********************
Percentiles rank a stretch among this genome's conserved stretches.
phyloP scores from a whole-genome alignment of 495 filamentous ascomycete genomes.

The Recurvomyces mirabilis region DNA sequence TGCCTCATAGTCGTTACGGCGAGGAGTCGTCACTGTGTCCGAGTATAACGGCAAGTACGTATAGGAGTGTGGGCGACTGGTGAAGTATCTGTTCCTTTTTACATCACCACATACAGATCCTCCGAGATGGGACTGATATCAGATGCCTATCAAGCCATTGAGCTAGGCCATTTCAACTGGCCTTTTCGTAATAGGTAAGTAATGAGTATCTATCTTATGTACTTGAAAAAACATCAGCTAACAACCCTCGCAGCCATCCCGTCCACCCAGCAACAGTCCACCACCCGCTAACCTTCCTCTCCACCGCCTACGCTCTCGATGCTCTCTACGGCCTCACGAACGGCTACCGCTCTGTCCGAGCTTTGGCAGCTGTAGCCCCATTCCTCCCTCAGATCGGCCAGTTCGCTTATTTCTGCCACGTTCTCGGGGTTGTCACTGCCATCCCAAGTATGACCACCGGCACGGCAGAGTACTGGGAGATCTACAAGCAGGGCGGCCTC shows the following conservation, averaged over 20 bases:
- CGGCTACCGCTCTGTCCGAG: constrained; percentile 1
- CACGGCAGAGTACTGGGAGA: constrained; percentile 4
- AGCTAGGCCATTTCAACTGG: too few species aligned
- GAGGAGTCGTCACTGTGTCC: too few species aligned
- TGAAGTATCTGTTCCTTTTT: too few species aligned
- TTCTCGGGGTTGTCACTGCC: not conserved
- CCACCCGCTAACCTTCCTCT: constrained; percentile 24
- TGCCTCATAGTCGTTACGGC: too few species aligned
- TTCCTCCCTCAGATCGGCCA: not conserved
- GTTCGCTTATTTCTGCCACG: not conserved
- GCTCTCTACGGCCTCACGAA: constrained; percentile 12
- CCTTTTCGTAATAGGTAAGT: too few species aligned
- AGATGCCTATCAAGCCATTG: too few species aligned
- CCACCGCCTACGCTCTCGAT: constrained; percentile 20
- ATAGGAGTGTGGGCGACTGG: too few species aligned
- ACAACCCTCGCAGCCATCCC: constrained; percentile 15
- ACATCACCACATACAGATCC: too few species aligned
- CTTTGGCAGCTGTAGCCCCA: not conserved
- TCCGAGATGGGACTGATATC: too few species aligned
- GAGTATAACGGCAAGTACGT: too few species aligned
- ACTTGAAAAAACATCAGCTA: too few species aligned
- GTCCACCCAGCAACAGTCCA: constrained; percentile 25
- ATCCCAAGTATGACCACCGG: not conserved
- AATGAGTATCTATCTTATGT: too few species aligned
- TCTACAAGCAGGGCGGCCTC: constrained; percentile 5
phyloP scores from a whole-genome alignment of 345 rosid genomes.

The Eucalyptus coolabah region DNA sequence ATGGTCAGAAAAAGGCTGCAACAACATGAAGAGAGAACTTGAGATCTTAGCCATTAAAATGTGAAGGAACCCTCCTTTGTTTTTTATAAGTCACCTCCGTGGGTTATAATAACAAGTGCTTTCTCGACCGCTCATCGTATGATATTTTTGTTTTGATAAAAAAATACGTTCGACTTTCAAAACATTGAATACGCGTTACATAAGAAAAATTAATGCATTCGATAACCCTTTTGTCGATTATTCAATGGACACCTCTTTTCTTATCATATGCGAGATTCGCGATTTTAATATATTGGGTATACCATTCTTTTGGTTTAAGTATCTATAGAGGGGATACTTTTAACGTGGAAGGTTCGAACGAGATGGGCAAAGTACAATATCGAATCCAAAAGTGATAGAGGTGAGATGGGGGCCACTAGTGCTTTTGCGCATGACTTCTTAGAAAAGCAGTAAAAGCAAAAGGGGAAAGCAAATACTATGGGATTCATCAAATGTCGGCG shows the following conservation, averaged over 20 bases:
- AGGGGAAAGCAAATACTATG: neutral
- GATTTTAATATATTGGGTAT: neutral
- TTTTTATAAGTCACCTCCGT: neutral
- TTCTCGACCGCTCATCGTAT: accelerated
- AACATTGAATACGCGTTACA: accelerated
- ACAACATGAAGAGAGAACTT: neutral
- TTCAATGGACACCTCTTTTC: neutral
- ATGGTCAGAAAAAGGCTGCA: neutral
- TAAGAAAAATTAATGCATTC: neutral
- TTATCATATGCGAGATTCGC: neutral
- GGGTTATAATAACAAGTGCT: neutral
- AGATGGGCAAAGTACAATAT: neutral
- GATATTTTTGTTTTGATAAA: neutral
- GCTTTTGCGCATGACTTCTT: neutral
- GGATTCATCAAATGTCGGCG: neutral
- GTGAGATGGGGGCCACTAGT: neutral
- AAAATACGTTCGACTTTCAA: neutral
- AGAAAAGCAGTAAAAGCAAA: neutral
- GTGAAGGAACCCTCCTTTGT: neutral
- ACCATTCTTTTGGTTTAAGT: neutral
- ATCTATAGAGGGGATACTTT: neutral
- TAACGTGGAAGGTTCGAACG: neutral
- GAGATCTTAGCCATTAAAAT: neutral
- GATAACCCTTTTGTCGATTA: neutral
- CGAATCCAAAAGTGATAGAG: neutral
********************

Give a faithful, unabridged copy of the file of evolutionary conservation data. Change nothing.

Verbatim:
Percentiles rank a stretch among this genome's conserved stretches.
phyloP scores from a whole-genome alignment of 495 filamentous ascomycete genomes.

The Recurvomyces mirabilis region DNA sequence TGCCTCATAGTCGTTACGGCGAGGAGTCGTCACTGTGTCCGAGTATAACGGCAAGTACGTATAGGAGTGTGGGCGACTGGTGAAGTATCTGTTCCTTTTTACATCACCACATACAGATCCTCCGAGATGGGACTGATATCAGATGCCTATCAAGCCATTGAGCTAGGCCATTTCAACTGGCCTTTTCGTAATAGGTAAGTAATGAGTATCTATCTTATGTACTTGAAAAAACATCAGCTAACAACCCTCGCAGCCATCCCGTCCACCCAGCAACAGTCCACCACCCGCTAACCTTCCTCTCCACCGCCTACGCTCTCGATGCTCTCTACGGCCTCACGAACGGCTACCGCTCTGTCCGAGCTTTGGCAGCTGTAGCCCCATTCCTCCCTCAGATCGGCCAGTTCGCTTATTTCTGCCACGTTCTCGGGGTTGTCACTGCCATCCCAAGTATGACCACCGGCACGGCAGAGTACTGGGAGATCTACAAGCAGGGCGGCCTC shows the following conservation, averaged over 20 bases:
- CGGCTACCGCTCTGTCCGAG: constrained; percentile 1
- CACGGCAGAGTACTGGGAGA: constrained; percentile 4
- AGCTAGGCCATTTCAACTGG: too few species aligned
- GAGGAGTCGTCACTGTGTCC: too few species aligned
- TGAAGTATCTGTTCCTTTTT: too few species aligned
- TTCTCGGGGTTGTCACTGCC: not conserved
- CCACCCGCTAACCTTCCTCT: constrained; percentile 24
- TGCCTCATAGTCGTTACGGC: too few species aligned
- TTCCTCCCTCAGATCGGCCA: not conserved
- GTTCGCTTATTTCTGCCACG: not conserved
- GCTCTCTACGGCCTCACGAA: constrained; percentile 12
- CCTTTTCGTAATAGGTAAGT: too few species aligned
- AGATGCCTATCAAGCCATTG: too few species aligned
- CCACCGCCTACGCTCTCGAT: constrained; percentile 20
- ATAGGAGTGTGGGCGACTGG: too few species aligned
- ACAACCCTCGCAGCCATCCC: constrained; percentile 15
- ACATCACCACATACAGATCC: too few species aligned
- CTTTGGCAGCTGTAGCCCCA: not conserved
- TCCGAGATGGGACTGATATC: too few species aligned
- GAGTATAACGGCAAGTACGT: too few species aligned
- ACTTGAAAAAACATCAGCTA: too few species aligned
- GTCCACCCAGCAACAGTCCA: constrained; percentile 25
- ATCCCAAGTATGACCACCGG: not conserved
- AATGAGTATCTATCTTATGT: too few species aligned
- TCTACAAGCAGGGCGGCCTC: constrained; percentile 5
phyloP scores from a whole-genome alignment of 345 rosid genomes.

The Eucalyptus coolabah region DNA sequence ATGGTCAGAAAAAGGCTGCAACAACATGAAGAGAGAACTTGAGATCTTAGCCATTAAAATGTGAAGGAACCCTCCTTTGTTTTTTATAAGTCACCTCCGTGGGTTATAATAACAAGTGCTTTCTCGACCGCTCATCGTATGATATTTTTGTTTTGATAAAAAAATACGTTCGACTTTCAAAACATTGAATACGCGTTACATAAGAAAAATTAATGCATTCGATAACCCTTTTGTCGATTATTCAATGGACACCTCTTTTCTTATCATATGCGAGATTCGCGATTTTAATATATTGGGTATACCATTCTTTTGGTTTAAGTATCTATAGAGGGGATACTTTTAACGTGGAAGGTTCGAACGAGATGGGCAAAGTACAATATCGAATCCAAAAGTGATAGAGGTGAGATGGGGGCCACTAGTGCTTTTGCGCATGACTTCTTAGAAAAGCAGTAAAAGCAAAAGGGGAAAGCAAATACTATGGGATTCATCAAATGTCGGCG shows the following conservation, averaged over 20 bases:
- AGGGGAAAGCAAATACTATG: neutral
- GATTTTAATATATTGGGTAT: neutral
- TTTTTATAAGTCACCTCCGT: neutral
- TTCTCGACCGCTCATCGTAT: accelerated
- AACATTGAATACGCGTTACA: accelerated
- ACAACATGAAGAGAGAACTT: neutral
- TTCAATGGACACCTCTTTTC: neutral
- ATGGTCAGAAAAAGGCTGCA: neutral
- TAAGAAAAATTAATGCATTC: neutral
- TTATCATATGCGAGATTCGC: neutral
- GGGTTATAATAACAAGTGCT: neutral
- AGATGGGCAAAGTACAATAT: neutral
- GATATTTTTGTTTTGATAAA: neutral
- GCTTTTGCGCATGACTTCTT: neutral
- GGATTCATCAAATGTCGGCG: neutral
- GTGAGATGGGGGCCACTAGT: neutral
- AAAATACGTTCGACTTTCAA: neutral
- AGAAAAGCAGTAAAAGCAAA: neutral
- GTGAAGGAACCCTCCTTTGT: neutral
- ACCATTCTTTTGGTTTAAGT: neutral
- ATCTATAGAGGGGATACTTT: neutral
- TAACGTGGAAGGTTCGAACG: neutral
- GAGATCTTAGCCATTAAAAT: neutral
- GATAACCCTTTTGTCGATTA: neutral
- CGAATCCAAAAGTGATAGAG: neutral